Rhule hired Allen Mogridge of Central Florida, Brandon Noble of Coastal Carolina and Marcus Satterfield of Tennessee at Chattanooga as assistant coaches, as well as appointing former Director of Operations Ed Foley to assistant head coach.
Rhule made his most significant hire to date when he named Phil Snow as his defensive coordinator on Jan. 15. Snow had spent the last three years as defensive coordinator and defensive backs coach at Eastern Michigan after two years off from the Detroit Lions’ linebackers coach position.
Rhule, who is still diagnosing the talent of his team, said Snow will get the most out of what the Owls’ defense has to offer.
“When you look at defense, it comes down to the personnel,” Rhule said. “I don’t even know who we have on the defense to say that yet, but I do know one thing about Phil Snow: whoever we have, they’ll play better after being coached by him.”
It appeared Rhule had actually made his most significant hire weeks earlier on Dec. 29, when it was reported that Nevada offensive coordinator Nick Rolovich was leaving to accept the same job at Temple. Two weeks, and a reported doubled salary later, Rolovich rescinded on his decision and decided to stay at Nevada.
“At the end of the day, I just really want people who want to be here,” Rhule said while refusing to address Rolovich specifically. “Life takes us in different directions, people have to do what’s best for them. I want our kids to know when they go out on the football field and they’re being pushed and strained and cajoled by the coach, that the coach really wants to be there with him for the long haul.”
Rhule said he’s “close” to hiring his new offensive coordinator. Satterfield’s name has come up as a potential in-house hire, while Rhule stressed the importance of maintaining stability at the position, which has seen three different offensive coordinators in the past three seasons.
“I’m probably close, but I feel great about Marcus Satterfield,” Rhule said. “I’ve talked to a lot of candidates for a lot of positions. There’s a lot of people that want to work here. But especially at that position, I want somebody that wants to be here. I don’t want to keep changing coordinators every year.”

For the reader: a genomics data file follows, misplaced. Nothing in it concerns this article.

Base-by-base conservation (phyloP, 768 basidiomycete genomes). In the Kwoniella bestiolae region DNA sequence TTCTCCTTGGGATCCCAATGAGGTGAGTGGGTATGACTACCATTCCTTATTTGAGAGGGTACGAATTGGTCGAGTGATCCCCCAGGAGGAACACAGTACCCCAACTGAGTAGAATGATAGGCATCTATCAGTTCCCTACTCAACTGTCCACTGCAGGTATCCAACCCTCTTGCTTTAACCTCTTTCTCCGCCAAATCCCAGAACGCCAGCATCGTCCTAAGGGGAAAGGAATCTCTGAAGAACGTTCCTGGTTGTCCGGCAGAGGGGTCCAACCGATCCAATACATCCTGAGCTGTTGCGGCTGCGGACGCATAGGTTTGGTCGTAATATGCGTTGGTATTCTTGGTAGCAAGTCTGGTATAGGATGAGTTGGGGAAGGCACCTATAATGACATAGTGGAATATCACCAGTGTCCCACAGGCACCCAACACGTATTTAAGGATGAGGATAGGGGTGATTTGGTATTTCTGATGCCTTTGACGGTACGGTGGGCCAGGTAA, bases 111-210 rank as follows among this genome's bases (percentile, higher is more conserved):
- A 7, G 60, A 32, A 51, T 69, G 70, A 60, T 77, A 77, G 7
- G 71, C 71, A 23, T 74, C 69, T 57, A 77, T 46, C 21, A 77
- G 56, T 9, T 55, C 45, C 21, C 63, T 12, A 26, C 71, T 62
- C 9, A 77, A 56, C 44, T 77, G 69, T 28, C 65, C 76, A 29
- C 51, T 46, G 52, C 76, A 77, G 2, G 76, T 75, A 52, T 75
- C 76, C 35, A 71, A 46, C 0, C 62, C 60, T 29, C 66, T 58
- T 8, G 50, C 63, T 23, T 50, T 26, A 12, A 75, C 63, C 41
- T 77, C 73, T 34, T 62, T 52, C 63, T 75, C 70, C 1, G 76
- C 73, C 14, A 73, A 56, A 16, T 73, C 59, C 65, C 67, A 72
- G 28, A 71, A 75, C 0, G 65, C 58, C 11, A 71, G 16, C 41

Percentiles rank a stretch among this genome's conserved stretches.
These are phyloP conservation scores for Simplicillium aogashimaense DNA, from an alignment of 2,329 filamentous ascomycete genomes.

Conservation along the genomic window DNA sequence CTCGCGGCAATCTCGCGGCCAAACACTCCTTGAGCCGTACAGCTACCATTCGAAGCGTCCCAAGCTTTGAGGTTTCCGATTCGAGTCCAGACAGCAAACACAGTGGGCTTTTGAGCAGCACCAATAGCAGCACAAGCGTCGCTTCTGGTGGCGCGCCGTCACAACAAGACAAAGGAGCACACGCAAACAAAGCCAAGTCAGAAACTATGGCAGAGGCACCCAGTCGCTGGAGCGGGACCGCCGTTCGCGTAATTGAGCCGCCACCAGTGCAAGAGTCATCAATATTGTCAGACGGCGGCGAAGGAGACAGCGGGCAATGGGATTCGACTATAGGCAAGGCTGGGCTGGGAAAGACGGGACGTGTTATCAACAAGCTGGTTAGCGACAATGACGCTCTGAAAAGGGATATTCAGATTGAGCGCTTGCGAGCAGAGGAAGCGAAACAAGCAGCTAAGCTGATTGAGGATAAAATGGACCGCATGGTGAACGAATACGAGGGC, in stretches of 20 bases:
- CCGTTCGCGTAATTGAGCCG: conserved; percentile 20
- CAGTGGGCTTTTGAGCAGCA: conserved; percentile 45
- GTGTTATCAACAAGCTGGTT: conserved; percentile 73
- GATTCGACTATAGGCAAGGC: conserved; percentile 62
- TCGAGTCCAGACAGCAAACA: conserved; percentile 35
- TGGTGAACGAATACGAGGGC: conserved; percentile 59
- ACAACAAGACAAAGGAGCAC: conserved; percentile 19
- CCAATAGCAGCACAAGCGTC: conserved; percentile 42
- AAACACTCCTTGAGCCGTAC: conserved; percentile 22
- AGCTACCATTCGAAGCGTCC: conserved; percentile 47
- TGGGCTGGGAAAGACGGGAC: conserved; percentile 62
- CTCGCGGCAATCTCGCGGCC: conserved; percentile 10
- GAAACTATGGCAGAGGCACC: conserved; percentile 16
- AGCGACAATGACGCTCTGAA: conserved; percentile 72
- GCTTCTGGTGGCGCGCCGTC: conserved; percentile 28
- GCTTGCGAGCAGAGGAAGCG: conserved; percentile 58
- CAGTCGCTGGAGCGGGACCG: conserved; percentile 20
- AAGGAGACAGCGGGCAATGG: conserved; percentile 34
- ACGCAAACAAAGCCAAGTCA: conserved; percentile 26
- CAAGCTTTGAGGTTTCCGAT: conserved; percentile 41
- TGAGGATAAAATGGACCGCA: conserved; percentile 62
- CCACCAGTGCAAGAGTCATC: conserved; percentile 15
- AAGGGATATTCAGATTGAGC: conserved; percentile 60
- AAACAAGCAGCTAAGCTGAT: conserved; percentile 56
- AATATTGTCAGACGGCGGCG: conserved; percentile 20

Rhule said he wants to run a “multiple offense” that he explained means forming an offense around the talents of its players. Last season, the football team seemed to do the opposite, running the ball 468 times in 11 games despite returning one out of five starters on the offensive line.
“I want to utilize different personnel groupings,” Rhule said. “If we have the players, we might as well use them. If we don’t have them, we’re not going to play them. But anyone that’s good enough to help us win, I want to get them on the field.”
Addazio said he expected junior quarterback Clinton “Juice” Granger to be the starter heading into spring ball at the end of last season. Whether Granger or redshirt-junior quarterback Chris Coyer would fit better as a starter into the style of offense Rhule described, he wouldn’t speculate.
“I haven’t seen either one of them throw a ball yet, to be honest with you,” Rhule said. “They were doing that based off their system. For me, I don’t know where those guys are right now.”
Rhule also detracted questions about conference re-alignment, saying that “doesn’t concern” him. He said he has a broader picture of the Big East in his first season as a head coach.
“When I look at the Big East, the biggest thing I think about is that Temple hasn’t proven it can win in the Big East yet,” Rhule said. “This is our first year back after being in it previously and we went 4-7. Whoever they send to us to play in the Big East, it’s our job to beat them and try to go to a bowl game as a member of the Big East, which hasn’t happened yet.”
Joey Cranney can be reached at firstname.lastname@example.org or on Twitter @joey_cranney.